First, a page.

Preheat the oven to 400 degrees F (200 degrees C). Dust a large baking sheet with flour.
Put the flour, salt, and yeast in a large bowl and mix together to combine. Make a large hole in the center of the flour mix, then pour in the water, just enough to make a dough that is loose and easy to knead, but not too sticky. If it feels tight like Blu-tack (poster-tack) then add more water. As you knead it, the dough will become less sticky, so if you can add all the1 1/4 cups/11fl oz/300ml your loaf will be much lighter with a lovely open texture.
Knead the dough for 10 minutes by hand on a lightly floured counter or for 5 minutes in an electric mixer fitted with a dough hook. Add the thyme and knead for an additional 30 seconds, or until it is well combined. Put half the chorizo in the middle of the dough and then fold the edge around it to cover and knead it for an extra minute.
On a floured surface, shape the fougasse into a ball, making sure the top of the ball is taught and smooth. Using a rolling pin, roll it out into a rough oval shape and transfer to the flour-dusted baking sheet. Using a very sharp knife, or razor blade, carefully cut slashes in the loaf to look like a fern leaf, then with floured hands open up the slashes wide, as they will close up a lot when the bread is left to double in size.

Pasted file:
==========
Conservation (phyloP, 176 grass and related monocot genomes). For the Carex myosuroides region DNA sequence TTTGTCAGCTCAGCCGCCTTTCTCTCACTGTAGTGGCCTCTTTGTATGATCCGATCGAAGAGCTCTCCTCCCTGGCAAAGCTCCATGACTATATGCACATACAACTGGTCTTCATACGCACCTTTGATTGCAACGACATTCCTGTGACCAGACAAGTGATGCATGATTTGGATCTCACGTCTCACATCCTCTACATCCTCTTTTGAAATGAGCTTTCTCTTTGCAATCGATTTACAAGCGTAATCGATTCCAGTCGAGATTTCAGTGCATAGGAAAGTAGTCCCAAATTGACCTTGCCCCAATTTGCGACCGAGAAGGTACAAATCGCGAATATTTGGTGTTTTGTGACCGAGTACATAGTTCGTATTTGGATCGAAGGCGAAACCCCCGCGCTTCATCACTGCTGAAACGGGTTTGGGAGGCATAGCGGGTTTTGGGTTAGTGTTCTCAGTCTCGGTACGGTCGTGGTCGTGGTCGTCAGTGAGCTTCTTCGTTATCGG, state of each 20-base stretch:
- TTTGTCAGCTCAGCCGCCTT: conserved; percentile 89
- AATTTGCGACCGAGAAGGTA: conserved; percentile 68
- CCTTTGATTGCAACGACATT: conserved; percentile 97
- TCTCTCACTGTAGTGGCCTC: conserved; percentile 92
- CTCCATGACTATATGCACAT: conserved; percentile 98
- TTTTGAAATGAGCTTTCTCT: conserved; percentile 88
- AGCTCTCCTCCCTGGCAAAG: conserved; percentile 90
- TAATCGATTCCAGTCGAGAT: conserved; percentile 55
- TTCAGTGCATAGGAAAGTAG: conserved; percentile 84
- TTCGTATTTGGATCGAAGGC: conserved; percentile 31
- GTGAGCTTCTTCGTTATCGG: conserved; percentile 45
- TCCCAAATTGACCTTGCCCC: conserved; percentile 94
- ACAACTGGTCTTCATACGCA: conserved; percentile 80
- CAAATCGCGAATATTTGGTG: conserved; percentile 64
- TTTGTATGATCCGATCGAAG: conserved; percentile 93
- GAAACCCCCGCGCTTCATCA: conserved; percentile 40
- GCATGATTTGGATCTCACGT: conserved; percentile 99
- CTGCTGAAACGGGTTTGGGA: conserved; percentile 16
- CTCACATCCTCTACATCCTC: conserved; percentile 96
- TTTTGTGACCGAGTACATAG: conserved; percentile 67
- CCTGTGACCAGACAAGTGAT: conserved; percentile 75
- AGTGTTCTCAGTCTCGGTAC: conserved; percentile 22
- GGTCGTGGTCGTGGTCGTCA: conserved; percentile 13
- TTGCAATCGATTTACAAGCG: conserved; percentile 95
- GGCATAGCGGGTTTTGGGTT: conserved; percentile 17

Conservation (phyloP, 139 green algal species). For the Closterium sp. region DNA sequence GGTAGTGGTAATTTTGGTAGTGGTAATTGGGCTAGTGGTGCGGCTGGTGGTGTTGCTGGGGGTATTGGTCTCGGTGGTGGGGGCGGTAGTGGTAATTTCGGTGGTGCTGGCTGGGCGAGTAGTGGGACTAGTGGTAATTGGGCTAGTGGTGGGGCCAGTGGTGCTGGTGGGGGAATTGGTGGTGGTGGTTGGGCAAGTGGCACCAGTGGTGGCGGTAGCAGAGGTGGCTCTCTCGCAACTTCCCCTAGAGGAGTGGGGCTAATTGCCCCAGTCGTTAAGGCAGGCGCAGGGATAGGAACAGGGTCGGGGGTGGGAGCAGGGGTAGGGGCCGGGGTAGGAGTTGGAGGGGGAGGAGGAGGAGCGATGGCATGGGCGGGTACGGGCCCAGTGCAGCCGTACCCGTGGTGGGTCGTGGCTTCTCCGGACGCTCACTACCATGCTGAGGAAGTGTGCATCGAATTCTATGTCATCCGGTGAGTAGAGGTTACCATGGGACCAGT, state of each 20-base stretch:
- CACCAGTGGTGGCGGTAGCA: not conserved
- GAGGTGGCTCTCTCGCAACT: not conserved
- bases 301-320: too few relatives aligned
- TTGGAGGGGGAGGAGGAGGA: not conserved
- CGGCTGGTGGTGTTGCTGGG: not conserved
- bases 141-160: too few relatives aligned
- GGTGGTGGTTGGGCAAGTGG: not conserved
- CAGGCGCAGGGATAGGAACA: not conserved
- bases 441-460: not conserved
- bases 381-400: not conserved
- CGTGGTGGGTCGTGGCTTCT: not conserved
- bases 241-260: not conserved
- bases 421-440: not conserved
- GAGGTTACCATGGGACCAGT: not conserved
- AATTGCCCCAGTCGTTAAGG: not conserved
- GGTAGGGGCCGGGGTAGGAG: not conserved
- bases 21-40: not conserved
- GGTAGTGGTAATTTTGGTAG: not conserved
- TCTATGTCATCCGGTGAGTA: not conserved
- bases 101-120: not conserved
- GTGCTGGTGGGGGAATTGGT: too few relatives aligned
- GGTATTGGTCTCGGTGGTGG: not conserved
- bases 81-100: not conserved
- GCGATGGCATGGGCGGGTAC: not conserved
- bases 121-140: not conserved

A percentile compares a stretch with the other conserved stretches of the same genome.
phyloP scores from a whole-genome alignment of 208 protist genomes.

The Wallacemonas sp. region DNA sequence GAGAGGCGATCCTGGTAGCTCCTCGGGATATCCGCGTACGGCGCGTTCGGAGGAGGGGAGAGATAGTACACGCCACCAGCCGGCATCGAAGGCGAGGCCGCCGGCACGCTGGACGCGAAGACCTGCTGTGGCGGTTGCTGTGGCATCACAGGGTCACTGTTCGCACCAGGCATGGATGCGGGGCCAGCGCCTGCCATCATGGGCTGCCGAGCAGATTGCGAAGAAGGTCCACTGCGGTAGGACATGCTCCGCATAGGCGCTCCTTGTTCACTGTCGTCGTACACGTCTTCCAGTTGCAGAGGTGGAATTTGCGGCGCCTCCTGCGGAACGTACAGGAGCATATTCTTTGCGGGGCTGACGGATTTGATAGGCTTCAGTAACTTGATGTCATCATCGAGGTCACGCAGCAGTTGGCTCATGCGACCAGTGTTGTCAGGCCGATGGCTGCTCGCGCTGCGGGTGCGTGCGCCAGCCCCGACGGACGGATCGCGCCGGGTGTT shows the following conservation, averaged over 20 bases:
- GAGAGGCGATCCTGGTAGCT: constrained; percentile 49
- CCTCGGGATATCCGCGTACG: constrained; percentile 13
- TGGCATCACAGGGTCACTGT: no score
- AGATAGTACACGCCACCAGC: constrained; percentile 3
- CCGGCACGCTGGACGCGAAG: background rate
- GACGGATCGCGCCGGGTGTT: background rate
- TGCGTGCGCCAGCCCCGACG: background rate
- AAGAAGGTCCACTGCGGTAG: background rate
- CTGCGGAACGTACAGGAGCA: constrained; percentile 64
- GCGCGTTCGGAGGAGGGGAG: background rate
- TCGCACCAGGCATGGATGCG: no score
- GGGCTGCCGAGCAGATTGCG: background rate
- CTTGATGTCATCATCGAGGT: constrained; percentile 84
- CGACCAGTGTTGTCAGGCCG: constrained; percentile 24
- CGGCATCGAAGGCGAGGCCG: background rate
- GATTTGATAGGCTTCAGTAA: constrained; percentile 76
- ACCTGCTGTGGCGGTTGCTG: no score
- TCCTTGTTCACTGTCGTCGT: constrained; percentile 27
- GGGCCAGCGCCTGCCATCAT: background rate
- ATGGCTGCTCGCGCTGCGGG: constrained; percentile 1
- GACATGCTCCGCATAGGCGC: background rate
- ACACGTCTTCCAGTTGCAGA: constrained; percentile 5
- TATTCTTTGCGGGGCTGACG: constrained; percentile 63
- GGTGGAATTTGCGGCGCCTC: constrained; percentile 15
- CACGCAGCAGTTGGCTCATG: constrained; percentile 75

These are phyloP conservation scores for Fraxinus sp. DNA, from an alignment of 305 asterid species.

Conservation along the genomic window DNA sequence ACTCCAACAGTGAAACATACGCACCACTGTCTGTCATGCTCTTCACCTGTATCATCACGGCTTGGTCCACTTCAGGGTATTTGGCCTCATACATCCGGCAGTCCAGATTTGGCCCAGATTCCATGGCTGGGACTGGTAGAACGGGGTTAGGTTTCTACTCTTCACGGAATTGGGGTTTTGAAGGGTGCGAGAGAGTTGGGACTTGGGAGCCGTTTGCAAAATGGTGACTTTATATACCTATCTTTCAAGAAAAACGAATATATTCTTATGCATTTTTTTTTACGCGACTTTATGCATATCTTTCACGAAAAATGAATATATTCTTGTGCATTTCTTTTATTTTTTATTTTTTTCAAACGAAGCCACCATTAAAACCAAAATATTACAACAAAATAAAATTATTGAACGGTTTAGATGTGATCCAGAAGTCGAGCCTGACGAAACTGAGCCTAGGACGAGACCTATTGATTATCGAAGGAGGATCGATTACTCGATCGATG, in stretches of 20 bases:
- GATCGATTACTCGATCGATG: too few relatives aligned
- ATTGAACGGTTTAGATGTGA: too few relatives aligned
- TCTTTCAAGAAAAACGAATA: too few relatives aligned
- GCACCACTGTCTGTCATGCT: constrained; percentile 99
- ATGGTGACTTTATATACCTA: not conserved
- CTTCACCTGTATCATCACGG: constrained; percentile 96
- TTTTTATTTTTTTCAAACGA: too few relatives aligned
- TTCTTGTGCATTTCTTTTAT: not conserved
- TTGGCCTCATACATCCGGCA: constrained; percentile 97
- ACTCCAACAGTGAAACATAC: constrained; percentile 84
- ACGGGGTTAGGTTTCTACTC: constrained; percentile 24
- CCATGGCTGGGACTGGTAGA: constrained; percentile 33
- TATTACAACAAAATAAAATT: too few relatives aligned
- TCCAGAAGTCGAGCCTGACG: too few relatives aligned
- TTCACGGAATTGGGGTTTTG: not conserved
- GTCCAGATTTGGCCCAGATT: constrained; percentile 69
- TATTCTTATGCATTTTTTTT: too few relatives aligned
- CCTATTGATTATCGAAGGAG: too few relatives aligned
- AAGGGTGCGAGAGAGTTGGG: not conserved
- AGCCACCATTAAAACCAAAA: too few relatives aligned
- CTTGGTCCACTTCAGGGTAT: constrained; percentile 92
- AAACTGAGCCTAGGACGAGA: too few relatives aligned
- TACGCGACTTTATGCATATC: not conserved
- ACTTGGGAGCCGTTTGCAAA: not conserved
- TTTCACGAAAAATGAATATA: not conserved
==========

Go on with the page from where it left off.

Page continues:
Push the remaining chorizo into the top of the dough, then cover the dough loosely with oiled plastic wrap (you may need several pieces). Let rise in a warm place until the dough has doubled in size.
Remove the plastic wrap, then brush the dough with milk and place in the oven.
Throw a couple of handfuls of ice cubes in the bottom of the oven or spray the oven with water before closing. This will keep a crust from forming too quickly on the bread, which would prevent the bread from rising nicely. Alternatively, put a roasting pan with water in the bottom of the oven instead.
Bake for 30 to 35 minutes, or until the bread is well risen, a beautiful golden brown and smells wonderfully cooked. It will come off the sheet once fully cooked too.
It is tough to top the taste of warm bread straight from the oven, slathered in oodles of good butter.